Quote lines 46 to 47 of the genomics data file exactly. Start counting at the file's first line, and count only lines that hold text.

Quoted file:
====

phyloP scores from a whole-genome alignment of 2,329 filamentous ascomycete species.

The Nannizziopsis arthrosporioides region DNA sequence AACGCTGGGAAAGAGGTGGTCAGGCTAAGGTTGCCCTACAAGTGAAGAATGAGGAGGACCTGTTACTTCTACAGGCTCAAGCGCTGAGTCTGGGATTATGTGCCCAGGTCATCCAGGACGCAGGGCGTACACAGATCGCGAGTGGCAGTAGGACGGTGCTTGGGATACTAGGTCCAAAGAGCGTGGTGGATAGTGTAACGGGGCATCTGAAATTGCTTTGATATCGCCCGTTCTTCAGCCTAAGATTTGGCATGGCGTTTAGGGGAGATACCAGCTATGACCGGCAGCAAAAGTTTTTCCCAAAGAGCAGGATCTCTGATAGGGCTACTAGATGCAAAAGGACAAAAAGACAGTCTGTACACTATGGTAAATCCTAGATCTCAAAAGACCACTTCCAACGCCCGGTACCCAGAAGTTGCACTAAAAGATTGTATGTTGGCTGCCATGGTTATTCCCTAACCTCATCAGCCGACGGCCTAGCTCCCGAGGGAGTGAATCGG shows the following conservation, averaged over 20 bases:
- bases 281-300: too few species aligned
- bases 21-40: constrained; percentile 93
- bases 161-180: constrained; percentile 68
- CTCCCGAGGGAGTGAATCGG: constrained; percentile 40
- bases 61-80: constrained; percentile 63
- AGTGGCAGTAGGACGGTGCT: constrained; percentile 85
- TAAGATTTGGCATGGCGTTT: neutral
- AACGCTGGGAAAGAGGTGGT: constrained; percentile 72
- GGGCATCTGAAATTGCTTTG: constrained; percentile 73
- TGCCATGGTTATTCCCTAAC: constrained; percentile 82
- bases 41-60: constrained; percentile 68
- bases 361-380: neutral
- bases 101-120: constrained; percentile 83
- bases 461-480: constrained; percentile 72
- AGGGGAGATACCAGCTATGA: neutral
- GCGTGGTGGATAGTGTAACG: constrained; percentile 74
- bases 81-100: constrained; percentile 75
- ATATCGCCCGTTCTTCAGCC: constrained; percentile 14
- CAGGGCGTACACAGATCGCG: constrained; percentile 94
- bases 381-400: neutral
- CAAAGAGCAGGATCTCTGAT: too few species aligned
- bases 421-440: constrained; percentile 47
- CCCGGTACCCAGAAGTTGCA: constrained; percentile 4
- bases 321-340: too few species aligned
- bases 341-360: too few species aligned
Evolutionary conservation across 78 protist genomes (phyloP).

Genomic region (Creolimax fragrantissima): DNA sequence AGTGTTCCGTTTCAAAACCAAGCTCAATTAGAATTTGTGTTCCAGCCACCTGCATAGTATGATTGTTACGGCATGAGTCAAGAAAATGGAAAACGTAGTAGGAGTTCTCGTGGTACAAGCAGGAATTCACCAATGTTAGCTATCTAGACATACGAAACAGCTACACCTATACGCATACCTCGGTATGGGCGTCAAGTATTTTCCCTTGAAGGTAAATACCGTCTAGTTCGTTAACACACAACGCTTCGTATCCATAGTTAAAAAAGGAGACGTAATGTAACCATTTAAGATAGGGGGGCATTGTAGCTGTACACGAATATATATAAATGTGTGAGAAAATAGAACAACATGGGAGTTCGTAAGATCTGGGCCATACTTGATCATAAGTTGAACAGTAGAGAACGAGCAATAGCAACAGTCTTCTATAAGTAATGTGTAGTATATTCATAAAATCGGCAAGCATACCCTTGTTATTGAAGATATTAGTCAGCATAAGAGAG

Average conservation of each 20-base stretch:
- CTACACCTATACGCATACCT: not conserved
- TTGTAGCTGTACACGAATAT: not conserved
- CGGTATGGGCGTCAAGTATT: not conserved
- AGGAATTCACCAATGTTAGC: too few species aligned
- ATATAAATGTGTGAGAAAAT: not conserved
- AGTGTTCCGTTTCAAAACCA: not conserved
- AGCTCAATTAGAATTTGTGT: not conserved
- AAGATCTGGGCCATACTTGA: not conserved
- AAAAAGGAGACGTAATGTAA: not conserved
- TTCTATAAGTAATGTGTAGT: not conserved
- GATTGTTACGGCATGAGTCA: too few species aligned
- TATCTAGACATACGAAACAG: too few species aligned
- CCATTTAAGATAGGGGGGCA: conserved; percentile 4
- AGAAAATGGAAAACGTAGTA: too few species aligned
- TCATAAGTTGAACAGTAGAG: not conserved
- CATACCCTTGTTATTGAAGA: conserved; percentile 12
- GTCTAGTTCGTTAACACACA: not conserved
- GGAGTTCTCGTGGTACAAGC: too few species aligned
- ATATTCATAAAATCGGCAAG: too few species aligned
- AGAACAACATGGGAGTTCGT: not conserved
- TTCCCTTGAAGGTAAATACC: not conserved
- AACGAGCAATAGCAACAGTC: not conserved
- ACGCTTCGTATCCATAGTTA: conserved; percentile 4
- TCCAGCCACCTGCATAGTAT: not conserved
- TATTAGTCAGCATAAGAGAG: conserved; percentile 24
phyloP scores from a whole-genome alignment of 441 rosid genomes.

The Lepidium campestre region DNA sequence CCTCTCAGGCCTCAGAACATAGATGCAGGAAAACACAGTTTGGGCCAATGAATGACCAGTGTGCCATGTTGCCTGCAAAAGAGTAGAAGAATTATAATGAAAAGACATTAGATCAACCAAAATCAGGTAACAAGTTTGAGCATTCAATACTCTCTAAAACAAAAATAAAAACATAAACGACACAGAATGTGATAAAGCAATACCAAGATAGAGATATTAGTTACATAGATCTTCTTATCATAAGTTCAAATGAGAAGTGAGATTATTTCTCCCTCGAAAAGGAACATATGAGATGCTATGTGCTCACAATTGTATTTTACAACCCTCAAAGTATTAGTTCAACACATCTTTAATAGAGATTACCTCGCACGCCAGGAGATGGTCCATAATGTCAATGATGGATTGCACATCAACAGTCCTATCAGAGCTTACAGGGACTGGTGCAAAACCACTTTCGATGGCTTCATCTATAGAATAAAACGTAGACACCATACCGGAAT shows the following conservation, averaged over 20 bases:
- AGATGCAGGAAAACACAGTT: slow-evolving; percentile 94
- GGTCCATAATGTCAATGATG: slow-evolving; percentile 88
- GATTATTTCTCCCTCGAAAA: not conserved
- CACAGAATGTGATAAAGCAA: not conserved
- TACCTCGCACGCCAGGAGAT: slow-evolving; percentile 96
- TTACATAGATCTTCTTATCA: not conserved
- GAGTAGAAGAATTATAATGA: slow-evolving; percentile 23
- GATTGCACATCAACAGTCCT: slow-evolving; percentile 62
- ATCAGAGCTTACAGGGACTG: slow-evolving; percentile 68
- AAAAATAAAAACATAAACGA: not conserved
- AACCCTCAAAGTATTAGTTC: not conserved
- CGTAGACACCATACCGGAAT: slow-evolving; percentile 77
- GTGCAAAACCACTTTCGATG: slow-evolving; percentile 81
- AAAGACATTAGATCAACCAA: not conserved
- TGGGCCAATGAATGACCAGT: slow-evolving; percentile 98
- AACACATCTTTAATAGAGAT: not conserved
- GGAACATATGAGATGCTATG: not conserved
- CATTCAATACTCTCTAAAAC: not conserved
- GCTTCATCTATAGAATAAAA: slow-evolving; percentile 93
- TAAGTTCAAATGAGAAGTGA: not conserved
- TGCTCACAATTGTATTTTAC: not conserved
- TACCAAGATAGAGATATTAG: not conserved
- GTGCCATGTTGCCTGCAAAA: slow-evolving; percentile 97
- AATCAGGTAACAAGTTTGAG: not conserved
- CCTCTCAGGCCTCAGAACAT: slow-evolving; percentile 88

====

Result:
- CATACCCTTGTTATTGAAGA: conserved; percentile 12
- GTCTAGTTCGTTAACACACA: not conserved